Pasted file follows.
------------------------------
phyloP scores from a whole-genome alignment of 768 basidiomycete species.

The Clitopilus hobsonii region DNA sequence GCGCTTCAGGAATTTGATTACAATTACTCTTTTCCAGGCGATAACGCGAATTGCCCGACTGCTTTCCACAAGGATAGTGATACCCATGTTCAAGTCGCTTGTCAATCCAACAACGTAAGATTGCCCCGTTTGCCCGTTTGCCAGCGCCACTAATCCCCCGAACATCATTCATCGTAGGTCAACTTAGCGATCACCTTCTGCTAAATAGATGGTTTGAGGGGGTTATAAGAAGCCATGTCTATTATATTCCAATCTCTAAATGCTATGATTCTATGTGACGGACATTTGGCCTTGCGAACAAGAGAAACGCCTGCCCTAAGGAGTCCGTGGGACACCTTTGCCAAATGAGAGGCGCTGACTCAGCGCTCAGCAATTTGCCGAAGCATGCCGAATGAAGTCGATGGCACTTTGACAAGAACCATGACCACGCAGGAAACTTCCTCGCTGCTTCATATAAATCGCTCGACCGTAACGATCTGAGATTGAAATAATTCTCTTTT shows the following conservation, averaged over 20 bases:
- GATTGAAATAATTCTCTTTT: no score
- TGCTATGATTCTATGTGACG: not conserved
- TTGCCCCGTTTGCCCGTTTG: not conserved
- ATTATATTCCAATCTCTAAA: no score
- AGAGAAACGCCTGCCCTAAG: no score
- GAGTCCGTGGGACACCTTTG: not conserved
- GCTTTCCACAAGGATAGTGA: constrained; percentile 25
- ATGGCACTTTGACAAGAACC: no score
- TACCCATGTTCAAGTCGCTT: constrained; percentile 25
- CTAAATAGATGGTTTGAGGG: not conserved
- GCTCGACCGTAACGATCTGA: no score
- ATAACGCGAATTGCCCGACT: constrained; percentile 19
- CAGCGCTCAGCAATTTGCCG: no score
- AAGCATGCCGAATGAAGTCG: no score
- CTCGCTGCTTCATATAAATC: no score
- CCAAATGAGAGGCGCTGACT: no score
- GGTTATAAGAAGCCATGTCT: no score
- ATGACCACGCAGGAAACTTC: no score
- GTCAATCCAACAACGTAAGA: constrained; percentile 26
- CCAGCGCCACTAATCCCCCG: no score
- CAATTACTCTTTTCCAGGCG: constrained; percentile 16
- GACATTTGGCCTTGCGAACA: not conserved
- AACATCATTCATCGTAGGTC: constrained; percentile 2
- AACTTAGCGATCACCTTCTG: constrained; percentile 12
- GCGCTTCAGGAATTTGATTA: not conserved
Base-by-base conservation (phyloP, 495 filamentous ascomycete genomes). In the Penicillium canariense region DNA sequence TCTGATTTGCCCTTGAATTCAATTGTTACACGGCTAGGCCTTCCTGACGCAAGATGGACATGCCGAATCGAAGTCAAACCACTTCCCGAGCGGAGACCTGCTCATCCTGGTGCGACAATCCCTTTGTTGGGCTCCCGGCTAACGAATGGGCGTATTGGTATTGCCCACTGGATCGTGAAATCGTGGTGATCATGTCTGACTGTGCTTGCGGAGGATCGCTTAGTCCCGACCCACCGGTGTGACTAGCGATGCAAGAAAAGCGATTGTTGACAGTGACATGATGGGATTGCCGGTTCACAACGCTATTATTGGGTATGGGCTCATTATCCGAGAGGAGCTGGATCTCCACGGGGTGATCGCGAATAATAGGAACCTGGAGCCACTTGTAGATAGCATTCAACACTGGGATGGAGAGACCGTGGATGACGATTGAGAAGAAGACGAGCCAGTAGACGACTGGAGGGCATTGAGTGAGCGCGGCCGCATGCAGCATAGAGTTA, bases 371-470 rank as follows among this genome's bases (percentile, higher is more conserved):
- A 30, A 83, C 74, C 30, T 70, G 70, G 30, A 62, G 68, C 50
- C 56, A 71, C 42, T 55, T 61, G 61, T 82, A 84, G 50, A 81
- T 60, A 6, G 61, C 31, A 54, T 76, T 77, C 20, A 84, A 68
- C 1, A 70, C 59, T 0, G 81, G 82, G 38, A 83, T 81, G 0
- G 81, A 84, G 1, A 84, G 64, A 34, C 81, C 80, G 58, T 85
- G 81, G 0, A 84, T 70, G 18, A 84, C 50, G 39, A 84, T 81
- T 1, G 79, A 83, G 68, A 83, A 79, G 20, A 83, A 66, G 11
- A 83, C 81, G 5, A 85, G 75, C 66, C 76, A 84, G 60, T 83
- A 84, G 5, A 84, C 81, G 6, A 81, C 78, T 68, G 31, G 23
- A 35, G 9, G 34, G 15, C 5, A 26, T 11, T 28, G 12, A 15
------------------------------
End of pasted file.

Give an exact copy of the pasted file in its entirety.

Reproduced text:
phyloP scores from a whole-genome alignment of 768 basidiomycete species.

The Clitopilus hobsonii region DNA sequence GCGCTTCAGGAATTTGATTACAATTACTCTTTTCCAGGCGATAACGCGAATTGCCCGACTGCTTTCCACAAGGATAGTGATACCCATGTTCAAGTCGCTTGTCAATCCAACAACGTAAGATTGCCCCGTTTGCCCGTTTGCCAGCGCCACTAATCCCCCGAACATCATTCATCGTAGGTCAACTTAGCGATCACCTTCTGCTAAATAGATGGTTTGAGGGGGTTATAAGAAGCCATGTCTATTATATTCCAATCTCTAAATGCTATGATTCTATGTGACGGACATTTGGCCTTGCGAACAAGAGAAACGCCTGCCCTAAGGAGTCCGTGGGACACCTTTGCCAAATGAGAGGCGCTGACTCAGCGCTCAGCAATTTGCCGAAGCATGCCGAATGAAGTCGATGGCACTTTGACAAGAACCATGACCACGCAGGAAACTTCCTCGCTGCTTCATATAAATCGCTCGACCGTAACGATCTGAGATTGAAATAATTCTCTTTT shows the following conservation, averaged over 20 bases:
- GATTGAAATAATTCTCTTTT: no score
- TGCTATGATTCTATGTGACG: not conserved
- TTGCCCCGTTTGCCCGTTTG: not conserved
- ATTATATTCCAATCTCTAAA: no score
- AGAGAAACGCCTGCCCTAAG: no score
- GAGTCCGTGGGACACCTTTG: not conserved
- GCTTTCCACAAGGATAGTGA: constrained; percentile 25
- ATGGCACTTTGACAAGAACC: no score
- TACCCATGTTCAAGTCGCTT: constrained; percentile 25
- CTAAATAGATGGTTTGAGGG: not conserved
- GCTCGACCGTAACGATCTGA: no score
- ATAACGCGAATTGCCCGACT: constrained; percentile 19
- CAGCGCTCAGCAATTTGCCG: no score
- AAGCATGCCGAATGAAGTCG: no score
- CTCGCTGCTTCATATAAATC: no score
- CCAAATGAGAGGCGCTGACT: no score
- GGTTATAAGAAGCCATGTCT: no score
- ATGACCACGCAGGAAACTTC: no score
- GTCAATCCAACAACGTAAGA: constrained; percentile 26
- CCAGCGCCACTAATCCCCCG: no score
- CAATTACTCTTTTCCAGGCG: constrained; percentile 16
- GACATTTGGCCTTGCGAACA: not conserved
- AACATCATTCATCGTAGGTC: constrained; percentile 2
- AACTTAGCGATCACCTTCTG: constrained; percentile 12
- GCGCTTCAGGAATTTGATTA: not conserved
Base-by-base conservation (phyloP, 495 filamentous ascomycete genomes). In the Penicillium canariense region DNA sequence TCTGATTTGCCCTTGAATTCAATTGTTACACGGCTAGGCCTTCCTGACGCAAGATGGACATGCCGAATCGAAGTCAAACCACTTCCCGAGCGGAGACCTGCTCATCCTGGTGCGACAATCCCTTTGTTGGGCTCCCGGCTAACGAATGGGCGTATTGGTATTGCCCACTGGATCGTGAAATCGTGGTGATCATGTCTGACTGTGCTTGCGGAGGATCGCTTAGTCCCGACCCACCGGTGTGACTAGCGATGCAAGAAAAGCGATTGTTGACAGTGACATGATGGGATTGCCGGTTCACAACGCTATTATTGGGTATGGGCTCATTATCCGAGAGGAGCTGGATCTCCACGGGGTGATCGCGAATAATAGGAACCTGGAGCCACTTGTAGATAGCATTCAACACTGGGATGGAGAGACCGTGGATGACGATTGAGAAGAAGACGAGCCAGTAGACGACTGGAGGGCATTGAGTGAGCGCGGCCGCATGCAGCATAGAGTTA, bases 371-470 rank as follows among this genome's bases (percentile, higher is more conserved):
- A 30, A 83, C 74, C 30, T 70, G 70, G 30, A 62, G 68, C 50
- C 56, A 71, C 42, T 55, T 61, G 61, T 82, A 84, G 50, A 81
- T 60, A 6, G 61, C 31, A 54, T 76, T 77, C 20, A 84, A 68
- C 1, A 70, C 59, T 0, G 81, G 82, G 38, A 83, T 81, G 0
- G 81, A 84, G 1, A 84, G 64, A 34, C 81, C 80, G 58, T 85
- G 81, G 0, A 84, T 70, G 18, A 84, C 50, G 39, A 84, T 81
- T 1, G 79, A 83, G 68, A 83, A 79, G 20, A 83, A 66, G 11
- A 83, C 81, G 5, A 85, G 75, C 66, C 76, A 84, G 60, T 83
- A 84, G 5, A 84, C 81, G 6, A 81, C 78, T 68, G 31, G 23
- A 35, G 9, G 34, G 15, C 5, A 26, T 11, T 28, G 12, A 15